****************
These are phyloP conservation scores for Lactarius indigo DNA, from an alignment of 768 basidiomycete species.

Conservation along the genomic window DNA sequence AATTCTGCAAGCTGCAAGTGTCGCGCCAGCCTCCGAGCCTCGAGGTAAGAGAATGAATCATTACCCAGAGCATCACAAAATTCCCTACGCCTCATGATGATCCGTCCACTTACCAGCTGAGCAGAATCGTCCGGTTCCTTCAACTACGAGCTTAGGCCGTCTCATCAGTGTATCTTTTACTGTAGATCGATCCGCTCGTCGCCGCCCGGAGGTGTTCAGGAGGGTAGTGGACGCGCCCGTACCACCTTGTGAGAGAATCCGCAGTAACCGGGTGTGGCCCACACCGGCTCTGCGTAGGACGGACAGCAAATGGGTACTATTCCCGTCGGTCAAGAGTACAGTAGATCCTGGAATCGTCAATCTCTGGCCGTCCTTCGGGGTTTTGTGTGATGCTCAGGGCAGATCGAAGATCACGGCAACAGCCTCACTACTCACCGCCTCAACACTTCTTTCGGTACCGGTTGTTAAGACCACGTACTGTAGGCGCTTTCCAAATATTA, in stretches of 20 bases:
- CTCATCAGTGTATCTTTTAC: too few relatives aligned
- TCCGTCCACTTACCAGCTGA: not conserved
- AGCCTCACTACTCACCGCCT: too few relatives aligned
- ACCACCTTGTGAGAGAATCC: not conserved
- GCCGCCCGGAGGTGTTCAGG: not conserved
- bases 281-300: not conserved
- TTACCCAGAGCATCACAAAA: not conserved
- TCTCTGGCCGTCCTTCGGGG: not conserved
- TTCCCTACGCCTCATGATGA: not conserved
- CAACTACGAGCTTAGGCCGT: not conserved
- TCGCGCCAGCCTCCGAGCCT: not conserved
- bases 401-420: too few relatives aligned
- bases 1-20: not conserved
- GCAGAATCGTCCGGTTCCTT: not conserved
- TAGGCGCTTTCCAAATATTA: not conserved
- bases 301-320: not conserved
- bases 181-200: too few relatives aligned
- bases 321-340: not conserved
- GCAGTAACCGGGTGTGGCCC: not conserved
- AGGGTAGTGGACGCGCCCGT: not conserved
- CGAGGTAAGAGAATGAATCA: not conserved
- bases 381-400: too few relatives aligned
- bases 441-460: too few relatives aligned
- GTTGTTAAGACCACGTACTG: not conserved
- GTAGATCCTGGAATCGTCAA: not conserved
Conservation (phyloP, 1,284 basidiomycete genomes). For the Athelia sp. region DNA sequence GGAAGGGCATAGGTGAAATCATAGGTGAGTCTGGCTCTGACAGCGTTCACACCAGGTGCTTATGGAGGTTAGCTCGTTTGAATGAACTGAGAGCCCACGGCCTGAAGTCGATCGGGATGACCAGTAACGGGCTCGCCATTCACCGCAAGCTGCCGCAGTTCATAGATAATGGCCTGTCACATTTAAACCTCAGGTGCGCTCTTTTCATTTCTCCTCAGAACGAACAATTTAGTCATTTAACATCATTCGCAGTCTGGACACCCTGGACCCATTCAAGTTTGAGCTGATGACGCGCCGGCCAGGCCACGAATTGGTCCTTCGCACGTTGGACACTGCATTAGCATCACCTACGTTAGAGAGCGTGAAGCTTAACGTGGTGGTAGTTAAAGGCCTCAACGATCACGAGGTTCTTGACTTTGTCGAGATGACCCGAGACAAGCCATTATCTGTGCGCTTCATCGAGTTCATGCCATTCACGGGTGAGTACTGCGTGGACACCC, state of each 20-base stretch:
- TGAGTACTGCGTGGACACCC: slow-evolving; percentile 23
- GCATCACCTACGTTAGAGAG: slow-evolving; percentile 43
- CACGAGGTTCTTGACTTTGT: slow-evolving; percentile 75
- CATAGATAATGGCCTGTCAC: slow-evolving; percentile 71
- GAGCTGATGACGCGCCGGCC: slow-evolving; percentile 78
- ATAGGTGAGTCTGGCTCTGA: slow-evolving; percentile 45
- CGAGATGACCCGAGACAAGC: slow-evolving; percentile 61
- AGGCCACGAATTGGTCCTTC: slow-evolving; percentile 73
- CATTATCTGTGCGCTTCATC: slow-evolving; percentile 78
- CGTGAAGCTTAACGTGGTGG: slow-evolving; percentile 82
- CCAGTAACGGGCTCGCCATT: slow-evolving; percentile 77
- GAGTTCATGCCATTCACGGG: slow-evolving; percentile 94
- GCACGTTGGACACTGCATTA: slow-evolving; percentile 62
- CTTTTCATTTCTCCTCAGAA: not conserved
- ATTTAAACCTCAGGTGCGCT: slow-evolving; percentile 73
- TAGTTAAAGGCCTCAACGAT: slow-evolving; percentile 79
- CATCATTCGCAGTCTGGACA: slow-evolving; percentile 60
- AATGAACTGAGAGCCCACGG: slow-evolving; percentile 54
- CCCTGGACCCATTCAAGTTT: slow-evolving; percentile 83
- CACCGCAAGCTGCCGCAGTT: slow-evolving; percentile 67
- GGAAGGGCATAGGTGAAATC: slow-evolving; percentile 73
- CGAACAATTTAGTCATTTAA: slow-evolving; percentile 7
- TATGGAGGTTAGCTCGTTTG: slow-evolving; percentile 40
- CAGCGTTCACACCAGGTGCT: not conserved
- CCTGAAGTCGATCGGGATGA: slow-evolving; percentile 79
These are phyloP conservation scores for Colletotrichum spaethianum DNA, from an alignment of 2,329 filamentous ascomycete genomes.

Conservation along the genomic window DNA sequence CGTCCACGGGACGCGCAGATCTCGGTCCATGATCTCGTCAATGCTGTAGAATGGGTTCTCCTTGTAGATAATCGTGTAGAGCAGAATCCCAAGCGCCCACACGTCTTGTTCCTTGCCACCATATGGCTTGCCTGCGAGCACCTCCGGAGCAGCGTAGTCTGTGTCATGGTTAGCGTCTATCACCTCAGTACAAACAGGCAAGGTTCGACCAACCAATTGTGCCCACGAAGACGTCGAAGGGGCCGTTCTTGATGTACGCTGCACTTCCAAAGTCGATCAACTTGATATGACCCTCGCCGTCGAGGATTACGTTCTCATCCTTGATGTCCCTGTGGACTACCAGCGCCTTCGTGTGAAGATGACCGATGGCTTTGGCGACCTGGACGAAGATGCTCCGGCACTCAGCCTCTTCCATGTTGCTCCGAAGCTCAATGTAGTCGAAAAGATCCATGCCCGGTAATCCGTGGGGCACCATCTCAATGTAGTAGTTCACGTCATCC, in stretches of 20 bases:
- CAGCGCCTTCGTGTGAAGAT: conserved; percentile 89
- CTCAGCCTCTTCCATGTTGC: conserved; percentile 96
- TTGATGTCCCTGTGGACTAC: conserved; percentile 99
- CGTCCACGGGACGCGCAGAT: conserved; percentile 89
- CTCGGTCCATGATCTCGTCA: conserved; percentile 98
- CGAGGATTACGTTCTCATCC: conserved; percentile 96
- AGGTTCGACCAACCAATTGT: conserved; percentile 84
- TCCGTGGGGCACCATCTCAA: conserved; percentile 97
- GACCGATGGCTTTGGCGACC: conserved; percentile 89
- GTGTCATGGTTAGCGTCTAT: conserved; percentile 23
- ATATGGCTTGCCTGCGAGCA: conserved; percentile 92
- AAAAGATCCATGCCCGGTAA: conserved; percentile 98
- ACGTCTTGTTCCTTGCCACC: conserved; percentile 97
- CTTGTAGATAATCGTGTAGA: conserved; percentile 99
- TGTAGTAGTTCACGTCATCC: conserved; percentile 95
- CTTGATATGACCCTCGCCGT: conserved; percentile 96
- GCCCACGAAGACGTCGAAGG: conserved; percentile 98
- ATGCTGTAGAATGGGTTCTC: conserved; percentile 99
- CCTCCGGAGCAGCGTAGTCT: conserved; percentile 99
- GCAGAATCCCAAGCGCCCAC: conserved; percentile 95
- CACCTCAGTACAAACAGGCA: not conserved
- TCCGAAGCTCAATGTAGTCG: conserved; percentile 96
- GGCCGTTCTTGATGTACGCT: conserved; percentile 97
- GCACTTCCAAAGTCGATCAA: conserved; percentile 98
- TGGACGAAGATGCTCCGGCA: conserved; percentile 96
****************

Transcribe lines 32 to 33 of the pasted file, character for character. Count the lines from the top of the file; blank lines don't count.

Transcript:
- CATAGATAATGGCCTGTCAC: slow-evolving; percentile 71
- GAGCTGATGACGCGCCGGCC: slow-evolving; percentile 78